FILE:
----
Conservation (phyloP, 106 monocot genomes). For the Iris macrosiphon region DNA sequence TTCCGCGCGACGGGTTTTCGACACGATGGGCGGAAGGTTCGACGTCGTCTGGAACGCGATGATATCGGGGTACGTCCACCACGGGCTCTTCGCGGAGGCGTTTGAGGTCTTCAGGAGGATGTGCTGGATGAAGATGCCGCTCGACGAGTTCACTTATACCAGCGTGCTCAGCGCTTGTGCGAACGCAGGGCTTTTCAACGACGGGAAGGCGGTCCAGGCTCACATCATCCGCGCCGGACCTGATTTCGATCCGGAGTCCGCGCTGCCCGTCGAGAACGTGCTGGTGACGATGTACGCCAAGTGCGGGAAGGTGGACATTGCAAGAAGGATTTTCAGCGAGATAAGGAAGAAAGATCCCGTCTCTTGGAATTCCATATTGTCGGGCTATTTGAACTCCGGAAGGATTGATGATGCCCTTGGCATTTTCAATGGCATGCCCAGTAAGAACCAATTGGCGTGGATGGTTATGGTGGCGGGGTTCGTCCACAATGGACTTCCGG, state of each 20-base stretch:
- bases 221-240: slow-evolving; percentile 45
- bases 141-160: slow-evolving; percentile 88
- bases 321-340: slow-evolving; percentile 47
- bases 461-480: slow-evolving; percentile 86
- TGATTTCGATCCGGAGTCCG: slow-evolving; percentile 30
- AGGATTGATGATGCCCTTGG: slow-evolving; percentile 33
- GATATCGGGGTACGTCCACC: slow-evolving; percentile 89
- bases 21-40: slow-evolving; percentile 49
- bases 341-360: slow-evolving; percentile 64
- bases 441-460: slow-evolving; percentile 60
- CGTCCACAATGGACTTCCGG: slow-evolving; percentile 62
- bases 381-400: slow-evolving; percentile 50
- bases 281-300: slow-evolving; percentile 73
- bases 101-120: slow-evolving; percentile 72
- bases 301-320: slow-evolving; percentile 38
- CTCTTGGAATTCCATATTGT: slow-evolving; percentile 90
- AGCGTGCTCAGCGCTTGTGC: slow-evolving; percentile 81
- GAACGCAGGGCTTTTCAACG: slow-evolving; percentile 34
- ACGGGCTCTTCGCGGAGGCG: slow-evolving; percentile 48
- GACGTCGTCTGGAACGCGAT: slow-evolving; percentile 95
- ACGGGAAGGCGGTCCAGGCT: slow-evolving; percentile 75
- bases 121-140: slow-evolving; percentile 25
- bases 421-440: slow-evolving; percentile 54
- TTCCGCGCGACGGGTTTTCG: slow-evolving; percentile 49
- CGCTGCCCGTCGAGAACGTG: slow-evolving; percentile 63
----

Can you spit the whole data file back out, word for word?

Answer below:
Conservation (phyloP, 106 monocot genomes). For the Iris macrosiphon region DNA sequence TTCCGCGCGACGGGTTTTCGACACGATGGGCGGAAGGTTCGACGTCGTCTGGAACGCGATGATATCGGGGTACGTCCACCACGGGCTCTTCGCGGAGGCGTTTGAGGTCTTCAGGAGGATGTGCTGGATGAAGATGCCGCTCGACGAGTTCACTTATACCAGCGTGCTCAGCGCTTGTGCGAACGCAGGGCTTTTCAACGACGGGAAGGCGGTCCAGGCTCACATCATCCGCGCCGGACCTGATTTCGATCCGGAGTCCGCGCTGCCCGTCGAGAACGTGCTGGTGACGATGTACGCCAAGTGCGGGAAGGTGGACATTGCAAGAAGGATTTTCAGCGAGATAAGGAAGAAAGATCCCGTCTCTTGGAATTCCATATTGTCGGGCTATTTGAACTCCGGAAGGATTGATGATGCCCTTGGCATTTTCAATGGCATGCCCAGTAAGAACCAATTGGCGTGGATGGTTATGGTGGCGGGGTTCGTCCACAATGGACTTCCGG, state of each 20-base stretch:
- bases 221-240: slow-evolving; percentile 45
- bases 141-160: slow-evolving; percentile 88
- bases 321-340: slow-evolving; percentile 47
- bases 461-480: slow-evolving; percentile 86
- TGATTTCGATCCGGAGTCCG: slow-evolving; percentile 30
- AGGATTGATGATGCCCTTGG: slow-evolving; percentile 33
- GATATCGGGGTACGTCCACC: slow-evolving; percentile 89
- bases 21-40: slow-evolving; percentile 49
- bases 341-360: slow-evolving; percentile 64
- bases 441-460: slow-evolving; percentile 60
- CGTCCACAATGGACTTCCGG: slow-evolving; percentile 62
- bases 381-400: slow-evolving; percentile 50
- bases 281-300: slow-evolving; percentile 73
- bases 101-120: slow-evolving; percentile 72
- bases 301-320: slow-evolving; percentile 38
- CTCTTGGAATTCCATATTGT: slow-evolving; percentile 90
- AGCGTGCTCAGCGCTTGTGC: slow-evolving; percentile 81
- GAACGCAGGGCTTTTCAACG: slow-evolving; percentile 34
- ACGGGCTCTTCGCGGAGGCG: slow-evolving; percentile 48
- GACGTCGTCTGGAACGCGAT: slow-evolving; percentile 95
- ACGGGAAGGCGGTCCAGGCT: slow-evolving; percentile 75
- bases 121-140: slow-evolving; percentile 25
- bases 421-440: slow-evolving; percentile 54
- TTCCGCGCGACGGGTTTTCG: slow-evolving; percentile 49
- CGCTGCCCGTCGAGAACGTG: slow-evolving; percentile 63